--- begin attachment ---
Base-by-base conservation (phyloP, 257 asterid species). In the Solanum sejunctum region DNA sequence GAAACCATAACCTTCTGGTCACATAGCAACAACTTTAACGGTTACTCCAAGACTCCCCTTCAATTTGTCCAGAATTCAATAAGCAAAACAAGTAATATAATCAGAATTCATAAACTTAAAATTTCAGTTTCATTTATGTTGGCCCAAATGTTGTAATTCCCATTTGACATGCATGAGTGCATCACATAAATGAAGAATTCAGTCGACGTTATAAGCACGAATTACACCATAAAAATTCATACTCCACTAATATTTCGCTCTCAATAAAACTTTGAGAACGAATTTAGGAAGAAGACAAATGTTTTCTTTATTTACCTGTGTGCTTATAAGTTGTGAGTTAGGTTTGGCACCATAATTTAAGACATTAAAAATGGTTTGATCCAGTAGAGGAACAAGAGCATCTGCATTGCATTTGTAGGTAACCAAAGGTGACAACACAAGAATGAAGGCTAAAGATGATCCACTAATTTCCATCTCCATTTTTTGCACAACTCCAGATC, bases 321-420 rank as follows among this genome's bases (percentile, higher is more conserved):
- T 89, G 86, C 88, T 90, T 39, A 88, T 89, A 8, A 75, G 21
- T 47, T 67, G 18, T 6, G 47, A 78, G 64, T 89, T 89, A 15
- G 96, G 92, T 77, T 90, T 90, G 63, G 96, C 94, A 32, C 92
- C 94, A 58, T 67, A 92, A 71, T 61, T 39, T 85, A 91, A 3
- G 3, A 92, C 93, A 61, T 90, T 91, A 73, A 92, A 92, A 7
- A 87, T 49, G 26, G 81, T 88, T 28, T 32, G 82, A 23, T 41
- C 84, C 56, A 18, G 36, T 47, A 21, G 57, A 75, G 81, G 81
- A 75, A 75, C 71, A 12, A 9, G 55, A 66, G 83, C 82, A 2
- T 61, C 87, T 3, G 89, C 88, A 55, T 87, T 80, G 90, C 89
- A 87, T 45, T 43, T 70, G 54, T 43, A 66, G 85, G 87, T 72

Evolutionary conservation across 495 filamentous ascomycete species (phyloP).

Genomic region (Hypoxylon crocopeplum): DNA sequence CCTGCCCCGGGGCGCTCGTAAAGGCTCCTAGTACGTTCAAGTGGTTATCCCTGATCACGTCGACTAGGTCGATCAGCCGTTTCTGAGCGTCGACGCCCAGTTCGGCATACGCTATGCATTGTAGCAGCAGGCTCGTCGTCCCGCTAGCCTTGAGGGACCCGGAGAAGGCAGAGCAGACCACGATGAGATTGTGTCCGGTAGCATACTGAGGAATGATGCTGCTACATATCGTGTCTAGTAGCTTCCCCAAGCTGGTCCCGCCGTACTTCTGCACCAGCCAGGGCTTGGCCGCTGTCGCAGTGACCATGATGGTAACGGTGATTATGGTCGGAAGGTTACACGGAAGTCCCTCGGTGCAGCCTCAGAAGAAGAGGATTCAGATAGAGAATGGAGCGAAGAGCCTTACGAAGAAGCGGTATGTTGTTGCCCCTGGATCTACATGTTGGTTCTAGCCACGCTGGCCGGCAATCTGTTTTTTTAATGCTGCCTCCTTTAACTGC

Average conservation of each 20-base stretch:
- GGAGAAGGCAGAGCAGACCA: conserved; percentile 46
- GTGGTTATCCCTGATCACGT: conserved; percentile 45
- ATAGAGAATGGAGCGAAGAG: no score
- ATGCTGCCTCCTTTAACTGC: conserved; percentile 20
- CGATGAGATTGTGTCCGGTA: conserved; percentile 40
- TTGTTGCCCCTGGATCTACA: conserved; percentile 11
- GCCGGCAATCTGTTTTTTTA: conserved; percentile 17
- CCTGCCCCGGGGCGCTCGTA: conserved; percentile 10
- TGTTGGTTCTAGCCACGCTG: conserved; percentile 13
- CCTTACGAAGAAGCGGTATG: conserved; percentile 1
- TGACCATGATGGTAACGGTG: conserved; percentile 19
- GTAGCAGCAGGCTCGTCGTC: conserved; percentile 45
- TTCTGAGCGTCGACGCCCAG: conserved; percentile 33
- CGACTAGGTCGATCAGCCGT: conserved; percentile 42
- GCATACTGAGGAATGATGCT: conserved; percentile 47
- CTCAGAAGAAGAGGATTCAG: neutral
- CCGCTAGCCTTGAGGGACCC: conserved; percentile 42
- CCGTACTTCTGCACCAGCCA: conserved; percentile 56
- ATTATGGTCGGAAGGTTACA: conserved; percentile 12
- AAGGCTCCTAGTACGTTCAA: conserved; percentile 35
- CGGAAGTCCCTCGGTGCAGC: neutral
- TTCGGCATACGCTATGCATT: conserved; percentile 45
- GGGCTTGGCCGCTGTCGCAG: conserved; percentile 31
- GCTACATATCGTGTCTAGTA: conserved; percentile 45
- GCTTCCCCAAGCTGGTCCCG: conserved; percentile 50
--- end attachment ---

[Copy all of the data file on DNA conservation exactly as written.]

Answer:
Base-by-base conservation (phyloP, 257 asterid species). In the Solanum sejunctum region DNA sequence GAAACCATAACCTTCTGGTCACATAGCAACAACTTTAACGGTTACTCCAAGACTCCCCTTCAATTTGTCCAGAATTCAATAAGCAAAACAAGTAATATAATCAGAATTCATAAACTTAAAATTTCAGTTTCATTTATGTTGGCCCAAATGTTGTAATTCCCATTTGACATGCATGAGTGCATCACATAAATGAAGAATTCAGTCGACGTTATAAGCACGAATTACACCATAAAAATTCATACTCCACTAATATTTCGCTCTCAATAAAACTTTGAGAACGAATTTAGGAAGAAGACAAATGTTTTCTTTATTTACCTGTGTGCTTATAAGTTGTGAGTTAGGTTTGGCACCATAATTTAAGACATTAAAAATGGTTTGATCCAGTAGAGGAACAAGAGCATCTGCATTGCATTTGTAGGTAACCAAAGGTGACAACACAAGAATGAAGGCTAAAGATGATCCACTAATTTCCATCTCCATTTTTTGCACAACTCCAGATC, bases 321-420 rank as follows among this genome's bases (percentile, higher is more conserved):
- T 89, G 86, C 88, T 90, T 39, A 88, T 89, A 8, A 75, G 21
- T 47, T 67, G 18, T 6, G 47, A 78, G 64, T 89, T 89, A 15
- G 96, G 92, T 77, T 90, T 90, G 63, G 96, C 94, A 32, C 92
- C 94, A 58, T 67, A 92, A 71, T 61, T 39, T 85, A 91, A 3
- G 3, A 92, C 93, A 61, T 90, T 91, A 73, A 92, A 92, A 7
- A 87, T 49, G 26, G 81, T 88, T 28, T 32, G 82, A 23, T 41
- C 84, C 56, A 18, G 36, T 47, A 21, G 57, A 75, G 81, G 81
- A 75, A 75, C 71, A 12, A 9, G 55, A 66, G 83, C 82, A 2
- T 61, C 87, T 3, G 89, C 88, A 55, T 87, T 80, G 90, C 89
- A 87, T 45, T 43, T 70, G 54, T 43, A 66, G 85, G 87, T 72

Evolutionary conservation across 495 filamentous ascomycete species (phyloP).

Genomic region (Hypoxylon crocopeplum): DNA sequence CCTGCCCCGGGGCGCTCGTAAAGGCTCCTAGTACGTTCAAGTGGTTATCCCTGATCACGTCGACTAGGTCGATCAGCCGTTTCTGAGCGTCGACGCCCAGTTCGGCATACGCTATGCATTGTAGCAGCAGGCTCGTCGTCCCGCTAGCCTTGAGGGACCCGGAGAAGGCAGAGCAGACCACGATGAGATTGTGTCCGGTAGCATACTGAGGAATGATGCTGCTACATATCGTGTCTAGTAGCTTCCCCAAGCTGGTCCCGCCGTACTTCTGCACCAGCCAGGGCTTGGCCGCTGTCGCAGTGACCATGATGGTAACGGTGATTATGGTCGGAAGGTTACACGGAAGTCCCTCGGTGCAGCCTCAGAAGAAGAGGATTCAGATAGAGAATGGAGCGAAGAGCCTTACGAAGAAGCGGTATGTTGTTGCCCCTGGATCTACATGTTGGTTCTAGCCACGCTGGCCGGCAATCTGTTTTTTTAATGCTGCCTCCTTTAACTGC

Average conservation of each 20-base stretch:
- GGAGAAGGCAGAGCAGACCA: conserved; percentile 46
- GTGGTTATCCCTGATCACGT: conserved; percentile 45
- ATAGAGAATGGAGCGAAGAG: no score
- ATGCTGCCTCCTTTAACTGC: conserved; percentile 20
- CGATGAGATTGTGTCCGGTA: conserved; percentile 40
- TTGTTGCCCCTGGATCTACA: conserved; percentile 11
- GCCGGCAATCTGTTTTTTTA: conserved; percentile 17
- CCTGCCCCGGGGCGCTCGTA: conserved; percentile 10
- TGTTGGTTCTAGCCACGCTG: conserved; percentile 13
- CCTTACGAAGAAGCGGTATG: conserved; percentile 1
- TGACCATGATGGTAACGGTG: conserved; percentile 19
- GTAGCAGCAGGCTCGTCGTC: conserved; percentile 45
- TTCTGAGCGTCGACGCCCAG: conserved; percentile 33
- CGACTAGGTCGATCAGCCGT: conserved; percentile 42
- GCATACTGAGGAATGATGCT: conserved; percentile 47
- CTCAGAAGAAGAGGATTCAG: neutral
- CCGCTAGCCTTGAGGGACCC: conserved; percentile 42
- CCGTACTTCTGCACCAGCCA: conserved; percentile 56
- ATTATGGTCGGAAGGTTACA: conserved; percentile 12
- AAGGCTCCTAGTACGTTCAA: conserved; percentile 35
- CGGAAGTCCCTCGGTGCAGC: neutral
- TTCGGCATACGCTATGCATT: conserved; percentile 45
- GGGCTTGGCCGCTGTCGCAG: conserved; percentile 31
- GCTACATATCGTGTCTAGTA: conserved; percentile 45
- GCTTCCCCAAGCTGGTCCCG: conserved; percentile 50